These are the reasons why Arequipa’s picanterias are a fundamental part of Peru’s cultural heritage.
At the beginning of time, picanterias were called “chicherias”. The owners of these spaces sold chicha de jora —a kind of corn beer— accompanied by small portions of food to help their clients continue with their drinking. Soon, the “picantes” —as these spicy dishes were called— grew in number and became the protagonists of the menu: some variations were served only on Mondays or on weekends. Today, a classic picanteria has several elements that constitute its identity: long tables to sit down and share, a batan (a type of grinder), chicha de jora, chupes (local soups), shrimps and a lot of rocoto (a peruvian pepper).
Chicha de guiñapo.
A type of alcoholic beverage obtained from the fermentation of the germinated grains of the creole black corn that is, then, strained with a piece of cloth. In picanterias, it is served as a drink, but is also a main ingredient in stews, chupes and broths.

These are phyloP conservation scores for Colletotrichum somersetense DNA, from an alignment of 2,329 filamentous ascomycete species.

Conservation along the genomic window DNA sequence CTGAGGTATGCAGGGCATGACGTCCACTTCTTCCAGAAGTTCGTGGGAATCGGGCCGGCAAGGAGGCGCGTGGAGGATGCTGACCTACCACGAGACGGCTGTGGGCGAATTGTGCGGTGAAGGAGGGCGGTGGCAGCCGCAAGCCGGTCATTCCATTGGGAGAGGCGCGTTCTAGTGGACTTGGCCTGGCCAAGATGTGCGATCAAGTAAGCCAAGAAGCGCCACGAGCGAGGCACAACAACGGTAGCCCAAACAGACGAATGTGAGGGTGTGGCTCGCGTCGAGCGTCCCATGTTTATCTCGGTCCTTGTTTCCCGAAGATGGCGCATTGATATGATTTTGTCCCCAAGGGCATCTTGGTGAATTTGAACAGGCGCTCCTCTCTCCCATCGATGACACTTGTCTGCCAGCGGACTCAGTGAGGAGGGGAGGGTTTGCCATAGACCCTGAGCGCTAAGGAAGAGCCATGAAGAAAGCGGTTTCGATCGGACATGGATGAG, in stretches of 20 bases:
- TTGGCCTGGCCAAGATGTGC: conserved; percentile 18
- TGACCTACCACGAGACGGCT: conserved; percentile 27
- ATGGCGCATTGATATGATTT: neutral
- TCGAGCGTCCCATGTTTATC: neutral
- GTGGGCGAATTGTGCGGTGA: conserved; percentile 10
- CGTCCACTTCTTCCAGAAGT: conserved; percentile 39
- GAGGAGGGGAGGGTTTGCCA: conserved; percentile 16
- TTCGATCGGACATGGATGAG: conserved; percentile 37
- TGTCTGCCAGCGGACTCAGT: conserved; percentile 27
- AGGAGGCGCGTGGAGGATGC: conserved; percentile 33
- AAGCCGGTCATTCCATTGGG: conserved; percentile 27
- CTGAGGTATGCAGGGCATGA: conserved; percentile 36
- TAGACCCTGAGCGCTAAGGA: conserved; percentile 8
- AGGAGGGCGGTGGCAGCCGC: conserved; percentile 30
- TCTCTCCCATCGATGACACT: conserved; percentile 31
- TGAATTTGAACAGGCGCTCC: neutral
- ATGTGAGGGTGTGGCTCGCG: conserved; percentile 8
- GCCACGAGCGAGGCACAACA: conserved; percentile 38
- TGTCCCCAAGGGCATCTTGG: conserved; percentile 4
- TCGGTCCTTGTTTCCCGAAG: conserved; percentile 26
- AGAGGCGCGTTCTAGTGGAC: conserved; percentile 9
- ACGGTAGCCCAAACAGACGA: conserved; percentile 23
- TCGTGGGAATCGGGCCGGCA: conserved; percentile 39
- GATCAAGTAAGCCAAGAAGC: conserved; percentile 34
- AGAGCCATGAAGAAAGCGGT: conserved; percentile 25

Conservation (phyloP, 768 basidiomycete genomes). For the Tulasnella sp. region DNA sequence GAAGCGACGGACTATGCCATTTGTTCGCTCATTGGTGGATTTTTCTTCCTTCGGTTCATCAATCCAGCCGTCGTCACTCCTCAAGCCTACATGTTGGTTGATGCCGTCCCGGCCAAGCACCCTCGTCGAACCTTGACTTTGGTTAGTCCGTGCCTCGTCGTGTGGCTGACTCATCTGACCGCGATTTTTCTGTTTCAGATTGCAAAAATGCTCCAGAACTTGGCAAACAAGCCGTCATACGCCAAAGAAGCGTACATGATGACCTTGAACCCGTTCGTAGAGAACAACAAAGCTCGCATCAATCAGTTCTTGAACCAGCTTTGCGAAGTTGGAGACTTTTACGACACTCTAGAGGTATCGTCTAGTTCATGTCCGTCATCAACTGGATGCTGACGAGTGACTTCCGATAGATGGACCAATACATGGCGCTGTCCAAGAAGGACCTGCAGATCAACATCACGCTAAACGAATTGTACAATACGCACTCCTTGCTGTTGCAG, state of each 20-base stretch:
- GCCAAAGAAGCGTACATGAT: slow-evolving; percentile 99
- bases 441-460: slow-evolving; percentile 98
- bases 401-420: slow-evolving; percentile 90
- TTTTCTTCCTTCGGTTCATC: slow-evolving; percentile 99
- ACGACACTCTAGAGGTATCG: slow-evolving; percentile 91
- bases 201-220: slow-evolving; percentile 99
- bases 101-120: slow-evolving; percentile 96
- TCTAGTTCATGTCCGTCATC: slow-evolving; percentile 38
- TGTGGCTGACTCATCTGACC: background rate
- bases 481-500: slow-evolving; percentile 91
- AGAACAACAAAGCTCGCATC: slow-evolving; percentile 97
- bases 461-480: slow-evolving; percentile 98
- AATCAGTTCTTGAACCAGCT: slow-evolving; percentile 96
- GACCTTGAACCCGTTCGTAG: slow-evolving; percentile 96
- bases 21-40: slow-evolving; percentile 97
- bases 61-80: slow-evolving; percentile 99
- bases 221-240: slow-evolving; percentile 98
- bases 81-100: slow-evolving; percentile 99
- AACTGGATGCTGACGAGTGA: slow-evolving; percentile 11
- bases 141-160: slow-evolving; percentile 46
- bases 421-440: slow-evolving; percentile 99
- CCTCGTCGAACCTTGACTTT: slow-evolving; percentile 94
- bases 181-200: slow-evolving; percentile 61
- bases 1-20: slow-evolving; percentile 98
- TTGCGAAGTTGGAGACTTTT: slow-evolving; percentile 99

Chupe de camarones
The river shrimp is the foundation of Arequipa’s cuisine and the main ingredient of this soup. Its broth is made with potato, peppers and cheese. Before adding them to the preparation, shrimps must be marbled: they are put directly in the fire in order to activate its aromas; then, they are dried in a wood oven.
According to tradition, in order to make this sauce, its ingredients must be marbled: mirasol chili, garlic and onion are put on the rescoldillo —the charcoals of the firewood— or directly in the fire. Then, they are ground, accompanied by huacatay (an aromatic herb), using a batan. This tool is essential in picanterias: it is composed of a flat stone and a convex stone that work together as a manual grinder. It is used to make pasta and dressings.
In Arequipa, this is the classic Sunday dish. The main ingredient, pork, must be marinated the night before with a mixture of chichas, chili peppers, garlic and herbs previously ground in a batan. It is accompanied with a type of bread with three points that is to be dipped in the remaining juice of the dish.